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Old September 28th, 2016, 04:19 PM   #61
FloridaFuture
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Project street scape sucks. Project as a whole sucks.

Even with "funky stuff" they could've at a bare minimum, made the units walk-ups.
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Old September 28th, 2016, 04:26 PM   #62
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Quote:
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Project street scape sucks. Project as a whole sucks.

Even with "funky stuff" they could've at a bare minimum, made the units walk-ups.
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Old September 28th, 2016, 06:06 PM   #63
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Where exactly would you put retail that is viable? On Laurel? Not exactly downtown. Would you put it on like 130 ft of frontage on Fortune? Because that space is going to be empty for awhile and you need frontage for your leasing office (which is where they have it if you look in the portal).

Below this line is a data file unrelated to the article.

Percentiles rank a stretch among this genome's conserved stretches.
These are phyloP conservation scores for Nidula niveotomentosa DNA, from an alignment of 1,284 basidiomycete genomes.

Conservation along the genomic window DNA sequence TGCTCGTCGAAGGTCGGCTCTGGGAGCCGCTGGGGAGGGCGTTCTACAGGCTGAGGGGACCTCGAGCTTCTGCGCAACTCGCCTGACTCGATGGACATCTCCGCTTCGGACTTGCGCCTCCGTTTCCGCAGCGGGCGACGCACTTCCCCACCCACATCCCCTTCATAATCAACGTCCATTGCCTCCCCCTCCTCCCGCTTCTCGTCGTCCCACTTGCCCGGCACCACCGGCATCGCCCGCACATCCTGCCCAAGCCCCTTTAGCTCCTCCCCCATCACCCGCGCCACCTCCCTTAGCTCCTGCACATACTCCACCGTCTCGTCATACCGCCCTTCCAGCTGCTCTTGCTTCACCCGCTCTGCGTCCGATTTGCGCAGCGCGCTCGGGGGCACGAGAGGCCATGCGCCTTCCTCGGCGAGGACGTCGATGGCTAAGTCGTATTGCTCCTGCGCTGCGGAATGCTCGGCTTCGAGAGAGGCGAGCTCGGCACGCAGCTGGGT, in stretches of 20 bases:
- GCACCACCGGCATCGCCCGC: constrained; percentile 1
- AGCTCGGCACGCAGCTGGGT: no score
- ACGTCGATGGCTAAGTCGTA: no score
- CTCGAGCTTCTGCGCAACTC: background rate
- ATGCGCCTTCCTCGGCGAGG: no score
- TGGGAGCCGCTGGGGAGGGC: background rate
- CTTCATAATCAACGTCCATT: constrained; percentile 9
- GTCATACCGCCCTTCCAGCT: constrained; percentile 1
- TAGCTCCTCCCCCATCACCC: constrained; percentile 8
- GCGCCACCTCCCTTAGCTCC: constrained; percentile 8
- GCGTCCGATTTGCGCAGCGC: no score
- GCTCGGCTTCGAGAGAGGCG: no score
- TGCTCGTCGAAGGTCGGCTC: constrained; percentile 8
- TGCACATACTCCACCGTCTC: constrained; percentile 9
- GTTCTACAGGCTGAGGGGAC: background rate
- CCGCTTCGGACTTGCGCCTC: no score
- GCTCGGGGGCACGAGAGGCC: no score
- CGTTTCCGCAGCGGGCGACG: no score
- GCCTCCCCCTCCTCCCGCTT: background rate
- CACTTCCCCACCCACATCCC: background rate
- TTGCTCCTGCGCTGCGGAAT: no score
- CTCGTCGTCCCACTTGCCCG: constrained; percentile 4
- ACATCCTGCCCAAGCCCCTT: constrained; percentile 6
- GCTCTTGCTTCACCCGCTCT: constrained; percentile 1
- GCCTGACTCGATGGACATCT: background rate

I agree with you guys about a lot of stuff, but not every project can have retail. It isn't viable in many cases and it takes square footage that could be apartments. Maybe walk-up units could work on the Laurel side, but I think the problem is with the site shape. Maybe some on the new road to the site.

This site has been on the market for like 3 years and someone finally has a plan that works and all you guys can do is oppose it due to unrealistic expectations of retail and you don't like the colors. They are bringing 400 more units to downtown and probably 600 people. It isn't a site right in the middle of the core.
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Old September 28th, 2016, 10:54 PM   #64
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Idealist vs realist....
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Old September 28th, 2016, 11:17 PM   #65
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Idealist vs realist....
It's not like a little bit of retail or walk-ups would make this project unrealistic.
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Old September 28th, 2016, 11:26 PM   #66
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Its not like that expectation is realistic outside of this forum.

I mean there are a million retail places accessible by roads which is the only transportation system we have here.